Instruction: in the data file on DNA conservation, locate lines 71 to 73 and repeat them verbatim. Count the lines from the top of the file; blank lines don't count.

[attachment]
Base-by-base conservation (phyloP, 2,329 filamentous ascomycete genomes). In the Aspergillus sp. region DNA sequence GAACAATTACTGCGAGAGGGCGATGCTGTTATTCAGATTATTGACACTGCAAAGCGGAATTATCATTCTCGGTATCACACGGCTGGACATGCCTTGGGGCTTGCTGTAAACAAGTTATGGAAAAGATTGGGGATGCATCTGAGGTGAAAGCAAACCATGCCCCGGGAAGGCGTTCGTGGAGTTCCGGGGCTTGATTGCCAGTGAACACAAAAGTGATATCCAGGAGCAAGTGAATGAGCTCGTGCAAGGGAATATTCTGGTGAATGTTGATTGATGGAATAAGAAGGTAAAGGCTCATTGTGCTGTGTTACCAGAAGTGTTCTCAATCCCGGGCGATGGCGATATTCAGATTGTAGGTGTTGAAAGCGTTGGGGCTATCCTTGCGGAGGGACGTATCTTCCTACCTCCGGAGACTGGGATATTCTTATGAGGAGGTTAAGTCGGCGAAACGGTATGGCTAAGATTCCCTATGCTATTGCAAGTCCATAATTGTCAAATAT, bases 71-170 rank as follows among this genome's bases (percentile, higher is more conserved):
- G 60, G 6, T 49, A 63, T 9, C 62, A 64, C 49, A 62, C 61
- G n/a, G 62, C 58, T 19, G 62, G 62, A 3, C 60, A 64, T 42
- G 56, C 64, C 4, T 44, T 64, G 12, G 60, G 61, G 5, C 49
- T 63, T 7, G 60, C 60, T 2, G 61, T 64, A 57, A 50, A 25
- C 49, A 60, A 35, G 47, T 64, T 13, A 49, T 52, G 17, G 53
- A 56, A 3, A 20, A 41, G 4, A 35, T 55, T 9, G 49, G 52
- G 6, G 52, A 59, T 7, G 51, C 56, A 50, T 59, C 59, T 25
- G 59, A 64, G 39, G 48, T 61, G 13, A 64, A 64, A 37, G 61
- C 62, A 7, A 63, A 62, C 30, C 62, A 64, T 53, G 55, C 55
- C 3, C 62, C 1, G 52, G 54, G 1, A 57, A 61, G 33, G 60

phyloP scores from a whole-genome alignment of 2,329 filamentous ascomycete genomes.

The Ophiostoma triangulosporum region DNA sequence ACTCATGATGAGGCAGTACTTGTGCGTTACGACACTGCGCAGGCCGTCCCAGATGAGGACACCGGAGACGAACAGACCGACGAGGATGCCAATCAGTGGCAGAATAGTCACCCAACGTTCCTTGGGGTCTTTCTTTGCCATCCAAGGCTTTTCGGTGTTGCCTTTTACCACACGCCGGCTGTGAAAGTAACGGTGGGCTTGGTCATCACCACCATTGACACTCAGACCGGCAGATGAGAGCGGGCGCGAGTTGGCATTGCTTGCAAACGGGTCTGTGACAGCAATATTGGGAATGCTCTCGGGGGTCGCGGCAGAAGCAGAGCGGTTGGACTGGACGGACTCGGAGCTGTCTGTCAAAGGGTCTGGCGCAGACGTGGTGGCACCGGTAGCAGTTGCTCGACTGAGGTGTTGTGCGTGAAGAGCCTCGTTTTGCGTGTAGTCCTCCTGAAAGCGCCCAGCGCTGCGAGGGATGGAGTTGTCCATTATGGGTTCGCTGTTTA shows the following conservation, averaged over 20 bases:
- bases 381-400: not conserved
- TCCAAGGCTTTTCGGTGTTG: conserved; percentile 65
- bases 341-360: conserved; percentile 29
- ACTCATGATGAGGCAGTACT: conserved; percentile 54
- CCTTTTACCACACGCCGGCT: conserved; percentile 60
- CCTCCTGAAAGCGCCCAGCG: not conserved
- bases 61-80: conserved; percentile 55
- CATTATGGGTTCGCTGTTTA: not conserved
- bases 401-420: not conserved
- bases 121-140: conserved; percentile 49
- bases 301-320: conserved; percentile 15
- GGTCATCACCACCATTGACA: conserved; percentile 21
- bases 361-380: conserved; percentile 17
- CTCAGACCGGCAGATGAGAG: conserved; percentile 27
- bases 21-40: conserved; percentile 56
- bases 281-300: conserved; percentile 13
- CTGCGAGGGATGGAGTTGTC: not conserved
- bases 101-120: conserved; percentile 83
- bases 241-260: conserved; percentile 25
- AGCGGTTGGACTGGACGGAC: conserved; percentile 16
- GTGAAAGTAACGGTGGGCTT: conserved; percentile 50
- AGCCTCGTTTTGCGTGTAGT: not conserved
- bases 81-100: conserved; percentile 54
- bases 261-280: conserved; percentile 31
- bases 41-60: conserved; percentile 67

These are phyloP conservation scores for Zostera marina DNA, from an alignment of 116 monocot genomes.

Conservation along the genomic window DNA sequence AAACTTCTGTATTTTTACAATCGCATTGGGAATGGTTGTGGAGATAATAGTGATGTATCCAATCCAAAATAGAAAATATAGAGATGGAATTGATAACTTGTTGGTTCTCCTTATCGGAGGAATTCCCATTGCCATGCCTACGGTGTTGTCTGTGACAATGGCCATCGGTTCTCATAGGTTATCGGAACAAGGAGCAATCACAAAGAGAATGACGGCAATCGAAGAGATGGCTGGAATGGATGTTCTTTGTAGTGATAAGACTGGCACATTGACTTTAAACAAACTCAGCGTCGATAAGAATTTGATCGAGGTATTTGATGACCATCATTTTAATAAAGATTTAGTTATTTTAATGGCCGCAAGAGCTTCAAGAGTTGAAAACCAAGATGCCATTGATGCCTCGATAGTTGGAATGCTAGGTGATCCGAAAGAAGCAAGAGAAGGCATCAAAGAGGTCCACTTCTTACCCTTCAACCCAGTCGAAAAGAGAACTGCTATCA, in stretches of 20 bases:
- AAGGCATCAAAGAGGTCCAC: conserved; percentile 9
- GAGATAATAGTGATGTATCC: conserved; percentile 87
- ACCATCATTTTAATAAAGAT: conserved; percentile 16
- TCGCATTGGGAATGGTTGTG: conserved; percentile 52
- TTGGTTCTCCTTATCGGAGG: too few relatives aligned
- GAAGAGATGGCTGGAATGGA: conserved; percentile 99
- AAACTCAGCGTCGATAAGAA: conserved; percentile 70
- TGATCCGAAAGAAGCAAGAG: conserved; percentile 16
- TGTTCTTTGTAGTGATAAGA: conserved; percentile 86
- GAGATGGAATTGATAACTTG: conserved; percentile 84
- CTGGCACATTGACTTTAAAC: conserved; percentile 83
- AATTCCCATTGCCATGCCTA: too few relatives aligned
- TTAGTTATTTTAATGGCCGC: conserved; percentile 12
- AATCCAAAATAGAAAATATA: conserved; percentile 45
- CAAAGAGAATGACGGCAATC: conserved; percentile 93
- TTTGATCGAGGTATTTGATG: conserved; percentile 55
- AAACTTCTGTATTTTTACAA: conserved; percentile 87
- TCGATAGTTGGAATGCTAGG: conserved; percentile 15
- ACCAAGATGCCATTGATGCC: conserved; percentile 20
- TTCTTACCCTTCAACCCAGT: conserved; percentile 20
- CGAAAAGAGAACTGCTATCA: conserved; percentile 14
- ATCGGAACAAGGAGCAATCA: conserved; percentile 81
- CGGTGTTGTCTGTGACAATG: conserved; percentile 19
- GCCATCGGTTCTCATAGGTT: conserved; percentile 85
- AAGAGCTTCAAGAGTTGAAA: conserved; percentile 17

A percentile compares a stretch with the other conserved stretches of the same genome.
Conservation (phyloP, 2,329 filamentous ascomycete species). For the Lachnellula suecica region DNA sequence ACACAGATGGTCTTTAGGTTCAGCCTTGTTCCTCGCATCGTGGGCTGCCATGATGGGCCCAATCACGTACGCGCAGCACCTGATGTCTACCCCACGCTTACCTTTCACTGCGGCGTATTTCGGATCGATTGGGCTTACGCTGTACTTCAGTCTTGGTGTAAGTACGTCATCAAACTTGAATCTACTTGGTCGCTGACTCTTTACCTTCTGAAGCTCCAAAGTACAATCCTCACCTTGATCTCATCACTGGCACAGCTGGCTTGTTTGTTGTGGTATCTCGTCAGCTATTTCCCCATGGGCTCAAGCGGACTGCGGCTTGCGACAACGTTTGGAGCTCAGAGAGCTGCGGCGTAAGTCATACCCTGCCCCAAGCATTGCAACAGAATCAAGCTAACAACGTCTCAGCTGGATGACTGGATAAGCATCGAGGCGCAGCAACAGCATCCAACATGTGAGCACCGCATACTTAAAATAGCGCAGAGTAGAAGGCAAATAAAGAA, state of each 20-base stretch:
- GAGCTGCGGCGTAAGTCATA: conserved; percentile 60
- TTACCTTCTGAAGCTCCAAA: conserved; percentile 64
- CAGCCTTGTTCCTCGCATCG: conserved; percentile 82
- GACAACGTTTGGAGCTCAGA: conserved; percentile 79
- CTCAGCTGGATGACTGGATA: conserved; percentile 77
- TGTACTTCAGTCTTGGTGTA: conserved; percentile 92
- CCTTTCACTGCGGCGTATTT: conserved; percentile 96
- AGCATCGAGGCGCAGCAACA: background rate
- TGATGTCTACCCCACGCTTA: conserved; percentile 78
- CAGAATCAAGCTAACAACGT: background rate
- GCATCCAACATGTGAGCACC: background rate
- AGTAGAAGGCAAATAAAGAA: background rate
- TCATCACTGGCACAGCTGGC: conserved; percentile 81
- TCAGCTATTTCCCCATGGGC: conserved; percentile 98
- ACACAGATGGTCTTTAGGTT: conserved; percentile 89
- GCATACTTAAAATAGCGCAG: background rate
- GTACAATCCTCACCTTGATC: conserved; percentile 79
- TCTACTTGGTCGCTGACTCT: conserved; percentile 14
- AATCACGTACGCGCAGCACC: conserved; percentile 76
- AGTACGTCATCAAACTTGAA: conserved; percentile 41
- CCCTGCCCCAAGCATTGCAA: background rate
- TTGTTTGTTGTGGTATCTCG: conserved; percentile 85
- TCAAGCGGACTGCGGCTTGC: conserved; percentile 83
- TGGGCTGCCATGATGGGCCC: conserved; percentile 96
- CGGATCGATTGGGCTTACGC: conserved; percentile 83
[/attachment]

- GACAACGTTTGGAGCTCAGA: conserved; percentile 79
- CTCAGCTGGATGACTGGATA: conserved; percentile 77
- TGTACTTCAGTCTTGGTGTA: conserved; percentile 92